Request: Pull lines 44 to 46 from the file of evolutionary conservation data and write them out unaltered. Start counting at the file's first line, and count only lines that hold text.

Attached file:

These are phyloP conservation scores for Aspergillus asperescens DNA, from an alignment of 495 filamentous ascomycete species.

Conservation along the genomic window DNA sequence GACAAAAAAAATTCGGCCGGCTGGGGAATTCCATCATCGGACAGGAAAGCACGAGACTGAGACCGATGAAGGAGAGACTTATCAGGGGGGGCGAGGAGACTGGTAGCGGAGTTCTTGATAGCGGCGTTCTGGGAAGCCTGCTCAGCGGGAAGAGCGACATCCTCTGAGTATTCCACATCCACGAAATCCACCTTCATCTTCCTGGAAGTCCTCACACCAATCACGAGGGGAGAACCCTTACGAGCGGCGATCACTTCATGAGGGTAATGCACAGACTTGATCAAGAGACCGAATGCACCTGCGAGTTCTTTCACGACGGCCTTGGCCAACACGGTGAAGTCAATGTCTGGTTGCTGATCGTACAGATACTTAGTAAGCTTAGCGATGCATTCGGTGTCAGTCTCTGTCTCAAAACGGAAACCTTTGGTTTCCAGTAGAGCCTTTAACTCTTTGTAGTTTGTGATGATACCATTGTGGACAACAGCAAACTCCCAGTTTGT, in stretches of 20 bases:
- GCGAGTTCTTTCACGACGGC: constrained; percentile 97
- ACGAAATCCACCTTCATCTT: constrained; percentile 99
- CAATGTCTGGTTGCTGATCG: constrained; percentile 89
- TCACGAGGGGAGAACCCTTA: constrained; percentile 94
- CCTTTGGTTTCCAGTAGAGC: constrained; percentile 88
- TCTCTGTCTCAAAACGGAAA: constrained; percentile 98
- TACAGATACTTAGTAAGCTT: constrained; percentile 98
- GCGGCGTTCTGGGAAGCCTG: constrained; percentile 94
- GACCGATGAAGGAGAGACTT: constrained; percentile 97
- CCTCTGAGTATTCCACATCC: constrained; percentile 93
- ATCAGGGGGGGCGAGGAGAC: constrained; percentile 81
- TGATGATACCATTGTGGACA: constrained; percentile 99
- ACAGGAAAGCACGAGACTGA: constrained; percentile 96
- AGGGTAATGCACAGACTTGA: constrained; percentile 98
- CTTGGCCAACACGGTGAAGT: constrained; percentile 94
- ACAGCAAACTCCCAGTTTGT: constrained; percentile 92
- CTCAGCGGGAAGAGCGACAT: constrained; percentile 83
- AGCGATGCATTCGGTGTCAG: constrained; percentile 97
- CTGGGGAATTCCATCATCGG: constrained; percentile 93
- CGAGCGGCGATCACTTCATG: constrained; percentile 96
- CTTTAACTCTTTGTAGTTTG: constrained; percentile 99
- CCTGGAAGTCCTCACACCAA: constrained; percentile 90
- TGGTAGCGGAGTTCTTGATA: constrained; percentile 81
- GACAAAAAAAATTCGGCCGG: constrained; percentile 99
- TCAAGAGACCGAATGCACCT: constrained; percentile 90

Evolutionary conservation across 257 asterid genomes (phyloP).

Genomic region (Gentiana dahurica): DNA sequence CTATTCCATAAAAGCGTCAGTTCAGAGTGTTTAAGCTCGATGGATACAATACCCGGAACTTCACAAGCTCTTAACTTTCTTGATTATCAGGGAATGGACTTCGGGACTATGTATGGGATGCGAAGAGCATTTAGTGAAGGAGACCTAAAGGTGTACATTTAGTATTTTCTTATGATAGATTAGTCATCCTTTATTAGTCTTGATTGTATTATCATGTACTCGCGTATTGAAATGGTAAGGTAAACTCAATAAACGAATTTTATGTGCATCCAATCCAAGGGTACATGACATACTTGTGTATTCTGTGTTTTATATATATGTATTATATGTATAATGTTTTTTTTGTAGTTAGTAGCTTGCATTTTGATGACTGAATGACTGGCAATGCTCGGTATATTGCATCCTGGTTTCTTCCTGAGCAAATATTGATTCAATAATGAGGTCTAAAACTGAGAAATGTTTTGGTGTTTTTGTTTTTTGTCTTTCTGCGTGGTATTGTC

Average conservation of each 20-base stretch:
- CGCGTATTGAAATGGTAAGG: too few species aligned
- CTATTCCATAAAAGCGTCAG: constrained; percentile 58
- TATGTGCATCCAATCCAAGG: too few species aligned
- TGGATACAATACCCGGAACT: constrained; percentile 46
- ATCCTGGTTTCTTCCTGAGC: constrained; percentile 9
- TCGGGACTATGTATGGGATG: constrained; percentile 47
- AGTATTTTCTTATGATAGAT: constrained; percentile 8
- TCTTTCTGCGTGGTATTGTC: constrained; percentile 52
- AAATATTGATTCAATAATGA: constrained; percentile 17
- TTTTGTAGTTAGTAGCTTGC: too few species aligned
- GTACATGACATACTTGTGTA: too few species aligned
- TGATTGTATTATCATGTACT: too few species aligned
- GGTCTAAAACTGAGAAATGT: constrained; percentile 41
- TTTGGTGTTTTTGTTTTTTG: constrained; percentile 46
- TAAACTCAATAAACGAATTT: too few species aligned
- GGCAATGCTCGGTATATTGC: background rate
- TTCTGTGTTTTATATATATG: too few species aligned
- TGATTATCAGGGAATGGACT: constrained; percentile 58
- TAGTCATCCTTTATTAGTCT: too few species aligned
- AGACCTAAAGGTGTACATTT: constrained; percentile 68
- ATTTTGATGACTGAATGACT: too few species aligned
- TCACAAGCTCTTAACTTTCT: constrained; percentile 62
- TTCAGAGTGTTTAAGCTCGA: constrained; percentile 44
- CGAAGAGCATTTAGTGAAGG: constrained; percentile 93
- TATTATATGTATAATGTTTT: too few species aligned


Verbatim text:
- TTTGGTGTTTTTGTTTTTTG: constrained; percentile 46
- TAAACTCAATAAACGAATTT: too few species aligned
- GGCAATGCTCGGTATATTGC: background rate